Remote control airplanes are unmanned airplanes that are controlled via a remote device of some sort. Remote control airplanes are generally assumed to refer to model airplanes, used for recreation, as opposed to military-grade unmanned drones, although these may also be remote control airplanes.
Model airplanes have been around as long as airplanes themselves, and in fact model airships predated airplanes themselves. In fact, the first remote control airplanes were not even airplanes, but were actually remote control ships filled with hydrogen during the late-19th century. These ships used a very simple radio signal to issue controls, and were flown around theatres as a form of entertainment.
There are many different sorts of remote control airplanes, for every level of skill and price range. At the most simple level are basic park flyers, which are simple electric remote control airplanes, which really can only move up and down and slightly side to side. These are usually fairly cheap remote control airplanes, and are what are most often purchased for children or beginners to the hobby. They are known as park flyers because their size and speed makes them suitable for flying around a small park, or even indoors in a large enough building. Because park flyers generally fly so slowly, they can’t really be flown in heavy winds, which can cause them to be pushed off course or to the ground.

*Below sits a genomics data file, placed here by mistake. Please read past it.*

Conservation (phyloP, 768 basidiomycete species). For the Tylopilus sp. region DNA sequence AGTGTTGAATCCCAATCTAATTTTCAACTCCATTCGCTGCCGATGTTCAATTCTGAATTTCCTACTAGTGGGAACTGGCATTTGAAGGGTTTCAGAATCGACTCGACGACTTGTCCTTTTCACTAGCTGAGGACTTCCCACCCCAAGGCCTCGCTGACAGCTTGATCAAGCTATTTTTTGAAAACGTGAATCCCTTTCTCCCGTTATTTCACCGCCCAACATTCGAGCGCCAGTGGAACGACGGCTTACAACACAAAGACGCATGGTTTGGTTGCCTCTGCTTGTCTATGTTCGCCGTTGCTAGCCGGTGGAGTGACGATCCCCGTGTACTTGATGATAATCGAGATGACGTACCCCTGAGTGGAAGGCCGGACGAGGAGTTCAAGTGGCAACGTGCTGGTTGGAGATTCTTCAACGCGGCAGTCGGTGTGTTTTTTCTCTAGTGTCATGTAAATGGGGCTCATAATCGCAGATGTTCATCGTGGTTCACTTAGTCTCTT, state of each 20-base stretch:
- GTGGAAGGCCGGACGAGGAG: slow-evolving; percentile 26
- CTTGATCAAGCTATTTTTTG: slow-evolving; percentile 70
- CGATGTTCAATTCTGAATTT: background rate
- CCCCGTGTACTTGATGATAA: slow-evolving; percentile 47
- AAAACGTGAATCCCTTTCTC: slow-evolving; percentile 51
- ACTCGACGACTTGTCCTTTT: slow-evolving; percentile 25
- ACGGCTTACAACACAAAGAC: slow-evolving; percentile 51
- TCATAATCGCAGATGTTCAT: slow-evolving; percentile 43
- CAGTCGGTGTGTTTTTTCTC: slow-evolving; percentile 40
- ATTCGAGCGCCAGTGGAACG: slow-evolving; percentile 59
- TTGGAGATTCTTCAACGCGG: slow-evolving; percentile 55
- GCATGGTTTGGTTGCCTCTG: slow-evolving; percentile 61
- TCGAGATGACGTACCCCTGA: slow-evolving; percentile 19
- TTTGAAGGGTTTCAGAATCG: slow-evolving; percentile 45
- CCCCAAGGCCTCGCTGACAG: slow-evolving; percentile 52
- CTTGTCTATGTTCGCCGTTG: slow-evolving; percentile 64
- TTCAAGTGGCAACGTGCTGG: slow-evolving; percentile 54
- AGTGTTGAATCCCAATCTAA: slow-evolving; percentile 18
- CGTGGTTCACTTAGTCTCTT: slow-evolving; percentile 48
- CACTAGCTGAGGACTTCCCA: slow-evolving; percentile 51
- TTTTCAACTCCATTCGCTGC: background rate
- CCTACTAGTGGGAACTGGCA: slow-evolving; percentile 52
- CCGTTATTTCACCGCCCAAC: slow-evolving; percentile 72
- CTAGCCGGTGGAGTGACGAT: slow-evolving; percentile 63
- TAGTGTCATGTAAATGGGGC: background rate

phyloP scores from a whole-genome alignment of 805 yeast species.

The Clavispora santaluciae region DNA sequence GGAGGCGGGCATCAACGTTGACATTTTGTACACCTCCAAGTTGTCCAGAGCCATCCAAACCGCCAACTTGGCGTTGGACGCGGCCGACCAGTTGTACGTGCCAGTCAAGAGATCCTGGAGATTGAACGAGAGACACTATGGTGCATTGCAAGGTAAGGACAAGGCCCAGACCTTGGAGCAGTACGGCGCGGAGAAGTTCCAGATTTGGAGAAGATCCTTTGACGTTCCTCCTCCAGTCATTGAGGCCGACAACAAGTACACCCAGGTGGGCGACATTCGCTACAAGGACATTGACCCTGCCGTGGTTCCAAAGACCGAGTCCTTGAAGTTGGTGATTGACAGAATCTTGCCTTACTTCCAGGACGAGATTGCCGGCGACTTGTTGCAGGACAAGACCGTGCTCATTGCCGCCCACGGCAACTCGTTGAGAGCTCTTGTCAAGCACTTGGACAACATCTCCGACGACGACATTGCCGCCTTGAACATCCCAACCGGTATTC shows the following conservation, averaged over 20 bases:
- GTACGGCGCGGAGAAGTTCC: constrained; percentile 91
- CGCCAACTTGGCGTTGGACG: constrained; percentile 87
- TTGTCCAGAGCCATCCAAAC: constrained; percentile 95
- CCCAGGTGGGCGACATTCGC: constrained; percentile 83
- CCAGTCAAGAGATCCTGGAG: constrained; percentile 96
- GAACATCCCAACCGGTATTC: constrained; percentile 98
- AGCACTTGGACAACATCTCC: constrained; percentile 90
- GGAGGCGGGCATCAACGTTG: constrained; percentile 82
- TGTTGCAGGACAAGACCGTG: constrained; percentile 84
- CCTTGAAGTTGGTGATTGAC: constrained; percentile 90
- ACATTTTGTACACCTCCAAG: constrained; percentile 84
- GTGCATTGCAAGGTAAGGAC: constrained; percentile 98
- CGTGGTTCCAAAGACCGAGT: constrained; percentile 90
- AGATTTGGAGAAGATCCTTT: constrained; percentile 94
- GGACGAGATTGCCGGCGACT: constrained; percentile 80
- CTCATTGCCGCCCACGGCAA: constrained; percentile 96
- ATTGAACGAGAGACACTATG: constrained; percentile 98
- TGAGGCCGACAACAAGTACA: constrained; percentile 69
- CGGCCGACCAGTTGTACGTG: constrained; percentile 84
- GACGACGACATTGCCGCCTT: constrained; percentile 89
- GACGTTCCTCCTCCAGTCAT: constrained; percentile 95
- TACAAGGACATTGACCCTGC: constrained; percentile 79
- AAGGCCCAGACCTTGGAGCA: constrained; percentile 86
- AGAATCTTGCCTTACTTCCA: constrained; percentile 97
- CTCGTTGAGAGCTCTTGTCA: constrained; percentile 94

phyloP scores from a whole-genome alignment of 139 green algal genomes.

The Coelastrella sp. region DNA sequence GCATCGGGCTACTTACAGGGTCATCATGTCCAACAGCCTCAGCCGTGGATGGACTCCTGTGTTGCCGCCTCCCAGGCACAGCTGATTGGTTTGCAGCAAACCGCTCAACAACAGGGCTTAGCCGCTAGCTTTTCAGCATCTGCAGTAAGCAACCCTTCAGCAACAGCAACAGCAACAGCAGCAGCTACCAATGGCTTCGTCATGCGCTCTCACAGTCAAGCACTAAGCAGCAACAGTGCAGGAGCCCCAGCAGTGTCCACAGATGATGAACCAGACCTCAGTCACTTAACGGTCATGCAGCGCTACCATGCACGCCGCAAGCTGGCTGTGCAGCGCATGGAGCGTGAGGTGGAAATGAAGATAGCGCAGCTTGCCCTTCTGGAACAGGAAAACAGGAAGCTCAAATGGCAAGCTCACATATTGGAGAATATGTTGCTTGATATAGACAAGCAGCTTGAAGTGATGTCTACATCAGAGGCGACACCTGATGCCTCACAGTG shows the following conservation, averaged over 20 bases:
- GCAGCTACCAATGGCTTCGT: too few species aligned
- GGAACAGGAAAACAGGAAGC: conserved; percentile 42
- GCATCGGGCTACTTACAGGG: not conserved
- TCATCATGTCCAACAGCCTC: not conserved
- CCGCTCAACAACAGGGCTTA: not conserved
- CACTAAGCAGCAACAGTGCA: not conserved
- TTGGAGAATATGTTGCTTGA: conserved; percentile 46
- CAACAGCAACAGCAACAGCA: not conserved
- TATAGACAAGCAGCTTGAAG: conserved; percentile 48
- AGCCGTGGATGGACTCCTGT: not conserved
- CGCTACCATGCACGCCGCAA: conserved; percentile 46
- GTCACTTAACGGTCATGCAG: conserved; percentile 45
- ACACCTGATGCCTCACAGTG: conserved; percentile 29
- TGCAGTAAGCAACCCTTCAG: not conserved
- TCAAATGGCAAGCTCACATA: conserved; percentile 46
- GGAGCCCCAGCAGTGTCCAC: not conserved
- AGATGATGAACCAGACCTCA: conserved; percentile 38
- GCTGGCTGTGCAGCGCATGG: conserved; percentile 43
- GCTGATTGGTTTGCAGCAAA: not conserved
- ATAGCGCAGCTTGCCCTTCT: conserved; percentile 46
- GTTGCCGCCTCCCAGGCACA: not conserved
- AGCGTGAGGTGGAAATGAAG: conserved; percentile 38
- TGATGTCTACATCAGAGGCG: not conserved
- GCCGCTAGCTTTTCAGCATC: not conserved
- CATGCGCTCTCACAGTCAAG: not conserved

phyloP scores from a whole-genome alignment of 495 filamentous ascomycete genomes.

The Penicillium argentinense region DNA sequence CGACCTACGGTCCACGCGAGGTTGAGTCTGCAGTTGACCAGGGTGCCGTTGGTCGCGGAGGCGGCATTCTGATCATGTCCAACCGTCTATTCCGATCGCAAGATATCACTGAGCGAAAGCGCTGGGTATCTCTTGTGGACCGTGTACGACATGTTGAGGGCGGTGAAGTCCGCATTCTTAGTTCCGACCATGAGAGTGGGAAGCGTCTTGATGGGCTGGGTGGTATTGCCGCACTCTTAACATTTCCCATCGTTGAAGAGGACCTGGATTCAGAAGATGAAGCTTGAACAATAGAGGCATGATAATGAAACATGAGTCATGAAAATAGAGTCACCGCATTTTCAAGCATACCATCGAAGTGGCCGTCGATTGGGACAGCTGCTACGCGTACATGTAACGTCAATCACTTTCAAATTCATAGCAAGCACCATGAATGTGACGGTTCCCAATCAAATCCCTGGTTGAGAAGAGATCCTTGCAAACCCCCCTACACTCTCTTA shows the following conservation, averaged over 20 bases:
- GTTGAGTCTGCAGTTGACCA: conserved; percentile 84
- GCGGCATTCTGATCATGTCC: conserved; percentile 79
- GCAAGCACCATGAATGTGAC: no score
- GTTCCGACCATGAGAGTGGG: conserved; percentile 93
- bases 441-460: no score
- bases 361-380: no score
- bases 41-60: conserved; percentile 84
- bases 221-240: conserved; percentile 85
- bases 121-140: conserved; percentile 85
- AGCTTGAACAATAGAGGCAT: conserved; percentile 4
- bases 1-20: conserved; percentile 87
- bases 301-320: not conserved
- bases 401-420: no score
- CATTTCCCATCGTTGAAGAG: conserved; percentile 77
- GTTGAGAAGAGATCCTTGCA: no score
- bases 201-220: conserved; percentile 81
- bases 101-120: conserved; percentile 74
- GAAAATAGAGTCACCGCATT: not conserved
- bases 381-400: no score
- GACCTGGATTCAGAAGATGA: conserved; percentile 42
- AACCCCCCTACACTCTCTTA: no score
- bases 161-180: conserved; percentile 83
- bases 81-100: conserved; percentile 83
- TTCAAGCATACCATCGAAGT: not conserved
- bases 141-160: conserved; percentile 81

Jets are another class of remote control airplanes, and tend to be substantially more expensive than park flyers. These remote control airplanes run on actual jet fuel, and they can go as fast as 200MPH (320KPH), making them fairly dangerous for anyone except expert flyers. In fact, these remote control airplanes are regulated by the FAA, and only certified hobby pilots can fly them in certain restricted areas. Jets generally cost upwards of $1,000 US Dollars (USD), with some reaching in excess of $15,000 USD.
Remote control airplanes can also be separated into two classes based on their level of control: simple flyers and 3D flyers. Simple flyers can generally only move up and down and slightly left and right, with limited variation in speed. 3D flyers, on the other hand, have a high thrust-to-weight ratio, and advanced controls, allowing them to manage any number of impressive feats. 3D remote control airplanes are able to do many of the tricks associated with real jets, such as barrel rolls, intentional stalling, and hovering.
Remote control airplanes can be purchased as finished kits, often called Ready to Fly (RTF), or as kits that need to be prepared. Most beginners buy simple RTF planes, which can cost less than $100 USD, to play with intermittently in a park or other large open space. More advanced hobbyists, however, generally choose to assemble their own plane, allowing them more control over everything from materials to fuel capacity to the tightness of controls.
In addition to hobbyist uses, remote control airplanes are used for a number of scientific and military purposes. Unmanned aerial vehicles, such as the Hewitt-Sperry Automatic Airplane of World War I, or the modern MQ-1 Predator, are used for military reconnaissance or for actually deploying payloads in hostile territory. Others, such as the Aerosonde, may be used for scientific research, such as traveling into the high-velocity winds of hurricanes to learn more about dangerous environments.